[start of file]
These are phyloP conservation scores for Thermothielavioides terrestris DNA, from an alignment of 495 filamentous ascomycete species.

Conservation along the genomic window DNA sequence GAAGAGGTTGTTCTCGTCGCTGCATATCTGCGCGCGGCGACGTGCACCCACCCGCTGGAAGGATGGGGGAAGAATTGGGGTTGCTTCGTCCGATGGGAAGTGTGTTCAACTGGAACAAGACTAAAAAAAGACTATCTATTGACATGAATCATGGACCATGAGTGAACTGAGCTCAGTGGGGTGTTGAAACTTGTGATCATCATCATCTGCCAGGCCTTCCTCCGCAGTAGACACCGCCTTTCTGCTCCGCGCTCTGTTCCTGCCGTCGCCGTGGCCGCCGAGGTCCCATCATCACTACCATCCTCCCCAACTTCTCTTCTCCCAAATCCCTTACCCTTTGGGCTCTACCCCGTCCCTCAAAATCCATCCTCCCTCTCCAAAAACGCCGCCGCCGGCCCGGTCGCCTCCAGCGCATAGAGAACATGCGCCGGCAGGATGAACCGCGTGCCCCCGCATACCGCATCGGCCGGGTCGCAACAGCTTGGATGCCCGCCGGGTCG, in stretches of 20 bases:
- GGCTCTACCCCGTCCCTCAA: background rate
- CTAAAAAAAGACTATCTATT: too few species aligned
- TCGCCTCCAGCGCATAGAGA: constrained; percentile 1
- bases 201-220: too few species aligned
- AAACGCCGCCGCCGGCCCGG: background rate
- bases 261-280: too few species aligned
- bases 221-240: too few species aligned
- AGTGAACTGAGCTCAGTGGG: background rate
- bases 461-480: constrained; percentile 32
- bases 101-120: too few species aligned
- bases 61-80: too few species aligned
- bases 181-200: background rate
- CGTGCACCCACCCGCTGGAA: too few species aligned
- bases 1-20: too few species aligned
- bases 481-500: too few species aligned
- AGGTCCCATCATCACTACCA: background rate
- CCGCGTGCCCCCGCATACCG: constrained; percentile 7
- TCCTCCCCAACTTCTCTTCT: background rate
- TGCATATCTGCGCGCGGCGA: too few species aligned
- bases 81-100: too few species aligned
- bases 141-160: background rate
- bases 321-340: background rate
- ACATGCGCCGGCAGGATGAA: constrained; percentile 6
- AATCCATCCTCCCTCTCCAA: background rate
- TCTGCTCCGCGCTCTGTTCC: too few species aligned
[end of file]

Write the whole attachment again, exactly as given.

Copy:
These are phyloP conservation scores for Thermothielavioides terrestris DNA, from an alignment of 495 filamentous ascomycete species.

Conservation along the genomic window DNA sequence GAAGAGGTTGTTCTCGTCGCTGCATATCTGCGCGCGGCGACGTGCACCCACCCGCTGGAAGGATGGGGGAAGAATTGGGGTTGCTTCGTCCGATGGGAAGTGTGTTCAACTGGAACAAGACTAAAAAAAGACTATCTATTGACATGAATCATGGACCATGAGTGAACTGAGCTCAGTGGGGTGTTGAAACTTGTGATCATCATCATCTGCCAGGCCTTCCTCCGCAGTAGACACCGCCTTTCTGCTCCGCGCTCTGTTCCTGCCGTCGCCGTGGCCGCCGAGGTCCCATCATCACTACCATCCTCCCCAACTTCTCTTCTCCCAAATCCCTTACCCTTTGGGCTCTACCCCGTCCCTCAAAATCCATCCTCCCTCTCCAAAAACGCCGCCGCCGGCCCGGTCGCCTCCAGCGCATAGAGAACATGCGCCGGCAGGATGAACCGCGTGCCCCCGCATACCGCATCGGCCGGGTCGCAACAGCTTGGATGCCCGCCGGGTCG, in stretches of 20 bases:
- GGCTCTACCCCGTCCCTCAA: background rate
- CTAAAAAAAGACTATCTATT: too few species aligned
- TCGCCTCCAGCGCATAGAGA: constrained; percentile 1
- bases 201-220: too few species aligned
- AAACGCCGCCGCCGGCCCGG: background rate
- bases 261-280: too few species aligned
- bases 221-240: too few species aligned
- AGTGAACTGAGCTCAGTGGG: background rate
- bases 461-480: constrained; percentile 32
- bases 101-120: too few species aligned
- bases 61-80: too few species aligned
- bases 181-200: background rate
- CGTGCACCCACCCGCTGGAA: too few species aligned
- bases 1-20: too few species aligned
- bases 481-500: too few species aligned
- AGGTCCCATCATCACTACCA: background rate
- CCGCGTGCCCCCGCATACCG: constrained; percentile 7
- TCCTCCCCAACTTCTCTTCT: background rate
- TGCATATCTGCGCGCGGCGA: too few species aligned
- bases 81-100: too few species aligned
- bases 141-160: background rate
- bases 321-340: background rate
- ACATGCGCCGGCAGGATGAA: constrained; percentile 6
- AATCCATCCTCCCTCTCCAA: background rate
- TCTGCTCCGCGCTCTGTTCC: too few species aligned